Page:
The Road Ahead
The Hazel Park student body continues to excel despite its challenges. Some recent student achievements include an art student receiving a National Gold Key Award at Carnegie Hall and several Hazel Park High School students showcasing their artwork at Children’s Hospital. A varsity girls’ soccer player made it onto an all regional team and a color guard student won the state title. Hazel Park’s robotics team competed nationally and the Hazel Park band played at a Detroit Pistons game.
This year, the Hazel Park Board of Education and the Hazel Park Education Association approved the restoration of certain benefits to teachers, as well as additional training and a longer school year. Five more classroom days were added, with the current school year ending on June 16, 2017. The start time for school was also modified to better accommodate parents who drop their children off in the morning.
The agreement worked toward reestablishing the salaries formerly offered to teachers, with an approved two-percent increase, and the goal of the District is to begin moving out of debt overall by the year 2020. It also helped the District to reopen media centers and add social workers at its elementary schools to address behavioral concerns. The District began participating in Project Lead the Way, which will deepen students’ knowledge of basic computer science and engineering concepts — it received a $20,000 grant to help with the implementation of this program.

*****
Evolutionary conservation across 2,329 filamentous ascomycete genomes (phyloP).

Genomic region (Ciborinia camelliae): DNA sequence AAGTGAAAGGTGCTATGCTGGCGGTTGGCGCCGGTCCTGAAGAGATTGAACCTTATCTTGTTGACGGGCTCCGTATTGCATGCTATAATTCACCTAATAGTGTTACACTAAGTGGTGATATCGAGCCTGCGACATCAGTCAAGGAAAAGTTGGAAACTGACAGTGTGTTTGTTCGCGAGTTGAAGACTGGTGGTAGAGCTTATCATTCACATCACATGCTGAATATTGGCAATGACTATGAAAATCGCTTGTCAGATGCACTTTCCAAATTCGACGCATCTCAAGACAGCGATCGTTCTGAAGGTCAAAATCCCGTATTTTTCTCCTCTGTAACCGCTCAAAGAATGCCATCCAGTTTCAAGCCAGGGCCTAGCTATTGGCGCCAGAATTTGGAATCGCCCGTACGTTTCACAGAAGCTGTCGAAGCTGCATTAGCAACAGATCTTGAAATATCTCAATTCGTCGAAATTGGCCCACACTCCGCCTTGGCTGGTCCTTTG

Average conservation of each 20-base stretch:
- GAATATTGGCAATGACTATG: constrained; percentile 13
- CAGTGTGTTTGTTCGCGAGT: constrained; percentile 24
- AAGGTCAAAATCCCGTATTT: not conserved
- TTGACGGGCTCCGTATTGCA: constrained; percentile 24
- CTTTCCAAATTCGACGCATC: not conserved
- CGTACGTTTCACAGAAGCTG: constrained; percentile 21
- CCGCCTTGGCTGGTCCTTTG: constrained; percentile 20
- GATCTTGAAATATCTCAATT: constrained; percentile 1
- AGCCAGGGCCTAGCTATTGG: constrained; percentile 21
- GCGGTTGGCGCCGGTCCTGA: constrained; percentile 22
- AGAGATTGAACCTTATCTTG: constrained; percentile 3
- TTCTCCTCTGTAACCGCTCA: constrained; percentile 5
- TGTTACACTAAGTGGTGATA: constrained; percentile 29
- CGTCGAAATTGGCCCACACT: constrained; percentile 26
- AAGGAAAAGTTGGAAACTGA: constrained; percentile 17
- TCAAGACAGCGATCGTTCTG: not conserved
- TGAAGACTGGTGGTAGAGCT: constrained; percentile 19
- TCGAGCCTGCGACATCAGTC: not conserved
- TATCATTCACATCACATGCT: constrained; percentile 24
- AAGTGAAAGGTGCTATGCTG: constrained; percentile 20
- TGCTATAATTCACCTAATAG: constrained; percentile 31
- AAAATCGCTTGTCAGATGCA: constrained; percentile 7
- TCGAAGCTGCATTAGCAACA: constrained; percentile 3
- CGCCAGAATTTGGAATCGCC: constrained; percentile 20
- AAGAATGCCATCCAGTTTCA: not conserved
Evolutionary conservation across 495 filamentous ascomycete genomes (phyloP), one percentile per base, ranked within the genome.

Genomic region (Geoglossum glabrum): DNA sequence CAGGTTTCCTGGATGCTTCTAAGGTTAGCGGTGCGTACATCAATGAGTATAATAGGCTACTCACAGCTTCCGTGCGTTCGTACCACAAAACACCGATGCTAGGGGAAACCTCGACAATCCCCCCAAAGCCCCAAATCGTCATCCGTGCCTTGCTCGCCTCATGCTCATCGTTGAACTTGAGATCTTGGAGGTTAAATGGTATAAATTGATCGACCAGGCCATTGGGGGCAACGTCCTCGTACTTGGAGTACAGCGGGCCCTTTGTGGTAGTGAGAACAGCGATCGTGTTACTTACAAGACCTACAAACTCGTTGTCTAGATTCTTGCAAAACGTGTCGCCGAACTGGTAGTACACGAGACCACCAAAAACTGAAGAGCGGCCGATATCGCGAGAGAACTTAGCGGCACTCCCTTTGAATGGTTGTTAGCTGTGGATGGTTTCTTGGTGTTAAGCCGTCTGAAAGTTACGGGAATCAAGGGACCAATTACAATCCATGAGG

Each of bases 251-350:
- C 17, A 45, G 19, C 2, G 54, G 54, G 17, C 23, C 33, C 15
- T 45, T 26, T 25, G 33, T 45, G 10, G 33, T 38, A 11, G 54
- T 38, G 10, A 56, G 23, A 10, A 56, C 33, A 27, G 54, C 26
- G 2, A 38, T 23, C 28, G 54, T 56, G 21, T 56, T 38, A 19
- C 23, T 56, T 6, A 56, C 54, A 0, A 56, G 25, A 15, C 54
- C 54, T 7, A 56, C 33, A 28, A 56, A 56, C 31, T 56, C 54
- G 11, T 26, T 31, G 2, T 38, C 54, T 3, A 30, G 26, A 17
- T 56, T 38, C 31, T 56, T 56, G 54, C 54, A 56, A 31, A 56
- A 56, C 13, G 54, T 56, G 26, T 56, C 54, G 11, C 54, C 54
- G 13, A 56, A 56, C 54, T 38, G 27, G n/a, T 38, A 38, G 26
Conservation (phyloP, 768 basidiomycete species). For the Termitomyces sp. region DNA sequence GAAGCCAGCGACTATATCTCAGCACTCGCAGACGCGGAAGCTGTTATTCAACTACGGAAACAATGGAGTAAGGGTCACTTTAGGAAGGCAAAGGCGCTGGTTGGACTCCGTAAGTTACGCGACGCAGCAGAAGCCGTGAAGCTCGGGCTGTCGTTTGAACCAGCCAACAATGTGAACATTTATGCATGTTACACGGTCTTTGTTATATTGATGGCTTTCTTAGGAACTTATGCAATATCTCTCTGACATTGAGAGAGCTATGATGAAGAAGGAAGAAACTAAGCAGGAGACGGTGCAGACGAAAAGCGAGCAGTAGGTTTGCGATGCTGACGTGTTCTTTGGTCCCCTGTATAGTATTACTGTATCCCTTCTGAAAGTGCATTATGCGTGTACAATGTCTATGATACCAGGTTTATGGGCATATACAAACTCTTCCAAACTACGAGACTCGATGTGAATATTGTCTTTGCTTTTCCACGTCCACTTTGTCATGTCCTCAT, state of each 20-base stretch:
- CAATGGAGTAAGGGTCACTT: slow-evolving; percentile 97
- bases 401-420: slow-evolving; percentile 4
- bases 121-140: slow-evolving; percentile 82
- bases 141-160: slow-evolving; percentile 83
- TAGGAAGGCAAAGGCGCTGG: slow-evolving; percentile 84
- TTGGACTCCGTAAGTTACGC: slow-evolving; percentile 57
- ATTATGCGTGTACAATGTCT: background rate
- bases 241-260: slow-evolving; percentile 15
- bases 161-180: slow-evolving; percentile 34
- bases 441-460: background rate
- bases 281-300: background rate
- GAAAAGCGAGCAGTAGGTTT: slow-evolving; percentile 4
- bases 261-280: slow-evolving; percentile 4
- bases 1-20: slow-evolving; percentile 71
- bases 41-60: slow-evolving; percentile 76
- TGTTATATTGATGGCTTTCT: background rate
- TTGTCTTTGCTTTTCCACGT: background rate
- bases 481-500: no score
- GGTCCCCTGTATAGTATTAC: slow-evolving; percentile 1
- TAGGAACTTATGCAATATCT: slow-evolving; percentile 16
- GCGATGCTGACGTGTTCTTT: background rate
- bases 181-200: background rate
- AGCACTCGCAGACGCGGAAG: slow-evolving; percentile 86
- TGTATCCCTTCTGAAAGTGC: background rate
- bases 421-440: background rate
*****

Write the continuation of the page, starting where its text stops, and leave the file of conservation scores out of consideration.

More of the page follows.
Superintendent Amy Kruppe is confident the recent changes will make for a bright future. “We are extremely optimistic for the future of Hazel Park Schools. We have fantastic teachers, our enrollment is increasing, we have an outstanding administrative team and Board of Education. As we work together to increase opportunities for our students such as Project Lead the Way, our Chrysler Program, or new Literacy Programs, we know that our students will be graduating ready to enter into society as complete, productive citizens of Michigan. Our partnership with the City, The Promise Zone and our families make it impossible to not be successful. We are excited about what is yet to come for our students of Hazel Park.”